Update: This was the original fourth chapter. However, I did some extensive overhauling of the early part of the book during my NaNoWriMo writing marathon. I’m leaving the original sneak peeks up for now, but just be aware what you read here may or may not end up in the final version of the story.
Well, here I am again. I’m not exactly sure how I managed to not write a single blog post since I posted the last sneak peek, but somehow, between not having time, and not having much inspiration, I managed to neglect this blog for over a month! Don’t worry though, I haven’t given up writing! I’ve been working on my most important project: Fred and Lily’s story!
So here’s chapter four. It’s a special chapter, for reasons you’ll understand when you read it. If you missed the first three chapters, you might want to look at those first. But don’t forget to come back and read this one afterwards!
….P.S. If you want to hear the song “Begin the Beguine” you can click on any place it is mentioned (except the chapter title) and it will open a separate tab with the Youtube version of the song so that you can continue reading while listening to that in the background (once you skip the add of course!). I listened to it myself while I was writing the chapter!
Begin the Beguine
– June, 1944 –
“You going to the dance tonight, Fred?” A sandy-haired soldier leaned against the nearest barrack wall as he watched his friend sketching a cartoon.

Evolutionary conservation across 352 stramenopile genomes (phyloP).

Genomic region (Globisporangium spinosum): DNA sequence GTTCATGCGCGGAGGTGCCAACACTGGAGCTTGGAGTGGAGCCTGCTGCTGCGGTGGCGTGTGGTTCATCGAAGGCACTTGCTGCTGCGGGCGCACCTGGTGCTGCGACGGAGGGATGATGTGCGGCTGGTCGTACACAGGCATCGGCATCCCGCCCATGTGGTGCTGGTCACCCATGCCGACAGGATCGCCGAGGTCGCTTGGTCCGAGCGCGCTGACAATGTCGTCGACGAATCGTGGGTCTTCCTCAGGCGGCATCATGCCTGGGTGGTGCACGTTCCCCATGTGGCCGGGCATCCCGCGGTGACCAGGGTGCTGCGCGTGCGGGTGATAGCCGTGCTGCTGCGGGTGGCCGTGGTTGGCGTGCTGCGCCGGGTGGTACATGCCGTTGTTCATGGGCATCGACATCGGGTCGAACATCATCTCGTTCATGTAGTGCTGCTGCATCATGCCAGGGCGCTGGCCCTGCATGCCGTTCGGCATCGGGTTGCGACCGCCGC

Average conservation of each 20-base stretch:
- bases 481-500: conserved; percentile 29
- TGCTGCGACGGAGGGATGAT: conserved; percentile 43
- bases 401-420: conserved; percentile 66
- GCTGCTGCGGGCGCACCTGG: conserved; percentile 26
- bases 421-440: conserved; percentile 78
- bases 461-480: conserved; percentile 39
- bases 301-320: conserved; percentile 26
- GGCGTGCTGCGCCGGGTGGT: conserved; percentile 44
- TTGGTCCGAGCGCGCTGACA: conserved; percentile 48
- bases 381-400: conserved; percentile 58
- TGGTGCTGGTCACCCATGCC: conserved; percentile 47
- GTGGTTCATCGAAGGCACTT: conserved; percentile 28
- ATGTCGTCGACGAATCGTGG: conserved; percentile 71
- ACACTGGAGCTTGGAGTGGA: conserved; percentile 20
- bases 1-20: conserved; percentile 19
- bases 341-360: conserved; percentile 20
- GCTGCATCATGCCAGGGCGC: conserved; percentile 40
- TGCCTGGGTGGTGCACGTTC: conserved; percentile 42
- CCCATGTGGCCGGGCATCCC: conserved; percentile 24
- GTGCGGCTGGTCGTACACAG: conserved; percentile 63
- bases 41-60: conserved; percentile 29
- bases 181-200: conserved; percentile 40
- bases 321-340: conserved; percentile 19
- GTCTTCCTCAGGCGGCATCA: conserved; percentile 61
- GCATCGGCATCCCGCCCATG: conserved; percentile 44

“Yep.” Fred’s pencil deftly created a pair of wide, dark eyes in the face he’d just finished outlining.
“That pretty little Brit you’re dating gonna be there?”
“Is that cartoon for her?”
“Well, if she likes it I’ll let her have it.”
“Hmm.” the soldier leaned over for a closer look. “That’s nice. Self-portrait?”
Fred chuckled. “Very funny, Jerry. It’s a dog. And you know it.”
“Oh yeah,” Jerry squinted. “I must have been looking at it upside-down.”
Fred shook his head and rolled his eyes. “It kind of looks like Teddy, actually.”
“Our pet alligator.”
Fred laughed. “I’m kidding, I’m kidding! He’s our dog of course. People who live in Florida don’t have pet alligators. Only the tourists are crazy enough to buy those.”
“Oh.” Jerry sat down on his own bunk and started polishing his shoes. After a few moments he looked up again.“Hey Fred, what do you think you’ll do after the war’s over?”
“I don’t know. Maybe I’ll stay in mechanical stuff. Except I think I prefer automobiles to airplanes.”
“You’ve worked on automobiles?”
“Sure. I had to build my own, when I decided I wanted one. It’s a lot cheaper that way.”
“How much cheaper?”
“Well,” Fred stopped sketching and tried to calculate. “The frame was an old ford. I bought that out of the neighbor’s yard for two bucks.”
“But of course it needed a lot of work. I begged and bartered for the parts to build the engine, and for some new tires, because the old ones were dry-rotted. I had it running like a top before I was old enough to have a license.”
“What about a new paint job? Wasn’t it rusty?”
“Yeah, I painted it myself. But I never was too careful about the finish. I used to let the girls scratch their names on it.”
“The girls? As in plural? Must have been a pretty popular guy, huh?”
Fred shrugged and smiled a little. “I guess so. I wasn’t very pretty, but they always seemed to like me. Johnnie and Bobby-Sue especially. Johnnie would scratch a line through Bobby-Sue’s and write her own name, and then the next time Bobby-Sue was around she’d scratch out Johnnie’s and write hers again.”